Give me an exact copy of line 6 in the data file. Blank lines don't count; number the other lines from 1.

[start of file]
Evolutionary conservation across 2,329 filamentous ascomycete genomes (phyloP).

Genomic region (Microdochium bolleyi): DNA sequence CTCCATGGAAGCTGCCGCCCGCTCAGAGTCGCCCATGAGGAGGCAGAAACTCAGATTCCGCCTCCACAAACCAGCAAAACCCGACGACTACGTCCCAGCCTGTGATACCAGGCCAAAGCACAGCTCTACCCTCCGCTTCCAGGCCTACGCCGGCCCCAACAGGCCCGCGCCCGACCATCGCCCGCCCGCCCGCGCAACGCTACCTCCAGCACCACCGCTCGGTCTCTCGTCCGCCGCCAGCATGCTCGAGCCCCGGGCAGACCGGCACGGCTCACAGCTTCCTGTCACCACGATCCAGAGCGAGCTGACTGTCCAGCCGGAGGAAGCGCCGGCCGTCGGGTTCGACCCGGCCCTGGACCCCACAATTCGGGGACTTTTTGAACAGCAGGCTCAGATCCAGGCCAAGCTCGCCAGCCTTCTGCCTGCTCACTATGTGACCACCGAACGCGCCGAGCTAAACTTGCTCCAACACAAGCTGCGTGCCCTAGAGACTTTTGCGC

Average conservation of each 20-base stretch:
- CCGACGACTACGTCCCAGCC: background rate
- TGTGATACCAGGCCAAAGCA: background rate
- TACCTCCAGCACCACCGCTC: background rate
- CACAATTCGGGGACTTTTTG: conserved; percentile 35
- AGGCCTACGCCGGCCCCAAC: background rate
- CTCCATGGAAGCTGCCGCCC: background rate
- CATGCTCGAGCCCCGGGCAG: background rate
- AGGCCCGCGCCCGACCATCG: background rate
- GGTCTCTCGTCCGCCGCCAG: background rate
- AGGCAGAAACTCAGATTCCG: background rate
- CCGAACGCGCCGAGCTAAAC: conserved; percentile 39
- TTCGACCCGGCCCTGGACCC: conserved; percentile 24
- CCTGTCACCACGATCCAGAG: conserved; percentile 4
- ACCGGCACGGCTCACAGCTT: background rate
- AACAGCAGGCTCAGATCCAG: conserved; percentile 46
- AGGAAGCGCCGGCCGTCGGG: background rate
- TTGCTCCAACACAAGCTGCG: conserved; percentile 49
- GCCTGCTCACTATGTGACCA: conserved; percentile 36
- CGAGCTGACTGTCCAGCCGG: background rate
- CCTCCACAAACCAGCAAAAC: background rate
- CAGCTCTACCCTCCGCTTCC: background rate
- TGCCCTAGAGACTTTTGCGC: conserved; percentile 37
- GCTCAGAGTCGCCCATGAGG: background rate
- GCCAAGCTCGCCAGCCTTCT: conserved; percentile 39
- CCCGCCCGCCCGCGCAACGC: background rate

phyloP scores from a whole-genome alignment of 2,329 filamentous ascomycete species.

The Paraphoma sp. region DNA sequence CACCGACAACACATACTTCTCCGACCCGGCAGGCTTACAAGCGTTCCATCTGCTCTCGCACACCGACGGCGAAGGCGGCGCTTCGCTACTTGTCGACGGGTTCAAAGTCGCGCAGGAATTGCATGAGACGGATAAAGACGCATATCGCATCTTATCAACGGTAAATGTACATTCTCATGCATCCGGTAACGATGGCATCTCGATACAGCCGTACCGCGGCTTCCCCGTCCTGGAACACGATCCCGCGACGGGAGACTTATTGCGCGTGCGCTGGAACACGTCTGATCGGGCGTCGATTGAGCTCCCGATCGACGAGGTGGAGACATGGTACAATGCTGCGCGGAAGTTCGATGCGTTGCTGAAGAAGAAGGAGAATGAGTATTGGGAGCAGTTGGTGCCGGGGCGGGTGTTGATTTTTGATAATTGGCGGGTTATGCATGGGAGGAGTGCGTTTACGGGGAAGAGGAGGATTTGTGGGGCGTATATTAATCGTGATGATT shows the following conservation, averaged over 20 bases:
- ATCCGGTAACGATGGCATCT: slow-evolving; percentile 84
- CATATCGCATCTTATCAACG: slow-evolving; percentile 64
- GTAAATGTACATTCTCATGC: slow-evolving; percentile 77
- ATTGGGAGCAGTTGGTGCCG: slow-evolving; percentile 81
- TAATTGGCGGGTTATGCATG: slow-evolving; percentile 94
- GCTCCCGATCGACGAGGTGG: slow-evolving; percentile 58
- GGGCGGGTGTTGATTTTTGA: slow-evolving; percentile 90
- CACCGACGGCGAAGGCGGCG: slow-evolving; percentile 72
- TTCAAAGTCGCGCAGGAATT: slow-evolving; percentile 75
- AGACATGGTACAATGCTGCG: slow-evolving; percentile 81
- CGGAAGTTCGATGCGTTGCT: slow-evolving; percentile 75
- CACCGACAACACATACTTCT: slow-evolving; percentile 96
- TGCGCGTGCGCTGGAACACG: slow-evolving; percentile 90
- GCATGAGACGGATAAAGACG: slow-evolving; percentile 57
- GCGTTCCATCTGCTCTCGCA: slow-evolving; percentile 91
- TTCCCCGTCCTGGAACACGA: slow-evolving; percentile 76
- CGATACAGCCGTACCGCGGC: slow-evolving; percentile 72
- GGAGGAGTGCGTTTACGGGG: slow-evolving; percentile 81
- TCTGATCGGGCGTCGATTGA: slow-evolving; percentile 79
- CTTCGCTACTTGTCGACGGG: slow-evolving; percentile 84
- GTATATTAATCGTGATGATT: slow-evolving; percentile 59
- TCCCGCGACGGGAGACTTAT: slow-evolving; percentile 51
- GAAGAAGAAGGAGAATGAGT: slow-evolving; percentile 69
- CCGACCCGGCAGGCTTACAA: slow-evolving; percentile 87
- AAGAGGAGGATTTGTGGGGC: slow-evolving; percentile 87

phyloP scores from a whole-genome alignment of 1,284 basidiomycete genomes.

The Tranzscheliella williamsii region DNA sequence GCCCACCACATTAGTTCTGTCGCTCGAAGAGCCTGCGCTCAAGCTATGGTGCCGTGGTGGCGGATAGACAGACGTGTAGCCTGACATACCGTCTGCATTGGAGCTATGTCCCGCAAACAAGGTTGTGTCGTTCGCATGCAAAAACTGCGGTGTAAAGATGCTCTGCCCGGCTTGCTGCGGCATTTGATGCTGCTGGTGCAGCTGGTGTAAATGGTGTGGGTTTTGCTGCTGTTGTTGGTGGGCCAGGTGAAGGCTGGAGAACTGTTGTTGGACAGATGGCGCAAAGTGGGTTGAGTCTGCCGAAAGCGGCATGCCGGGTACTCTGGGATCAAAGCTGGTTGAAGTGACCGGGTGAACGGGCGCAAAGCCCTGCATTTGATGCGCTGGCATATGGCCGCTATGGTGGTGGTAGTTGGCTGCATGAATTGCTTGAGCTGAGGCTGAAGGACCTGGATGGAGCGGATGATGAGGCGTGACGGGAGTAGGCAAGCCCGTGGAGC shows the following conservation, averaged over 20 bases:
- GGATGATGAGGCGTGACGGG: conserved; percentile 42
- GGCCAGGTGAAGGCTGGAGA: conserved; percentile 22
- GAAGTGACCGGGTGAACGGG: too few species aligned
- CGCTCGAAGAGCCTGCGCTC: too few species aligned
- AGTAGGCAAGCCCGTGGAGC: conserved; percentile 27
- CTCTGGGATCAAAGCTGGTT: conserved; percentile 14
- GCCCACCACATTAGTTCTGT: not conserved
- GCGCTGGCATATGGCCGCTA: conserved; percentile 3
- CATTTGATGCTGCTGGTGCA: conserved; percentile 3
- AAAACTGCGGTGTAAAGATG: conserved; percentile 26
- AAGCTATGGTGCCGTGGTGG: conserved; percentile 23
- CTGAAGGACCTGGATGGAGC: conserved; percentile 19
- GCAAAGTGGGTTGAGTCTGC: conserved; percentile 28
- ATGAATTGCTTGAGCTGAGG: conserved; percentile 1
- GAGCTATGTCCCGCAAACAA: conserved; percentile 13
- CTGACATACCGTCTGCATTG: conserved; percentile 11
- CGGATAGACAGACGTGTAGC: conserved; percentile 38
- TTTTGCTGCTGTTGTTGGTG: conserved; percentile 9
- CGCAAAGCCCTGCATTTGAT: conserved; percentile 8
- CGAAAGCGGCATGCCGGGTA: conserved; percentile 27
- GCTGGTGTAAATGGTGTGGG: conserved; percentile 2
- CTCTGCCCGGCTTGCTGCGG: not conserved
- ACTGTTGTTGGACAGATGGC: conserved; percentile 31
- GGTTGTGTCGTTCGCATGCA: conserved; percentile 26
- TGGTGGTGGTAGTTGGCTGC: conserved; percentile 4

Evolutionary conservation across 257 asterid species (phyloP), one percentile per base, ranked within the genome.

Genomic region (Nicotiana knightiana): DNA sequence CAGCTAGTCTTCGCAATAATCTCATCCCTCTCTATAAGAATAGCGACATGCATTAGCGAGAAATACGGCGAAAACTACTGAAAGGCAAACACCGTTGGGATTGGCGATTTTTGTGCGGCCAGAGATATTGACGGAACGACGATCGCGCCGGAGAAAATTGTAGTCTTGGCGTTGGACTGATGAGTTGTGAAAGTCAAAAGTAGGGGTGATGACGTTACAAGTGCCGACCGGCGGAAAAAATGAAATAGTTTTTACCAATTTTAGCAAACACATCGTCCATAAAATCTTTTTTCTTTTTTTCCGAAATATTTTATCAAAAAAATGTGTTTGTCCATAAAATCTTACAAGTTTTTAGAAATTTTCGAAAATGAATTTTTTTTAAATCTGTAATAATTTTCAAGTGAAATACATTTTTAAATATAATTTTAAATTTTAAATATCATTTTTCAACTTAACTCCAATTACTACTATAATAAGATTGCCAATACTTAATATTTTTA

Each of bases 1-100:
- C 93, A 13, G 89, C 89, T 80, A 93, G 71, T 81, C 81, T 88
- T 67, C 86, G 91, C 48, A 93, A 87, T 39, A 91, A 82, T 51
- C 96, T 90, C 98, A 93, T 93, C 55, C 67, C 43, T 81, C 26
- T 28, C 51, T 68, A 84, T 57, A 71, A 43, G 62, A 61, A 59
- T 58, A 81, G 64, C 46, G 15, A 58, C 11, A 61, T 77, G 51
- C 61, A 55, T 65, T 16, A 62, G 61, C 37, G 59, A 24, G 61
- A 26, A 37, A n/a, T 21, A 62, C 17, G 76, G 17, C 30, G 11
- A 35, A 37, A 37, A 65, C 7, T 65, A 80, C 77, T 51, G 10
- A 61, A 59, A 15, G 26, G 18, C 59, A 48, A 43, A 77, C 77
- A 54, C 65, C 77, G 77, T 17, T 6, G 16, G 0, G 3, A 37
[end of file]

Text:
- TACCTCCAGCACCACCGCTC: background rate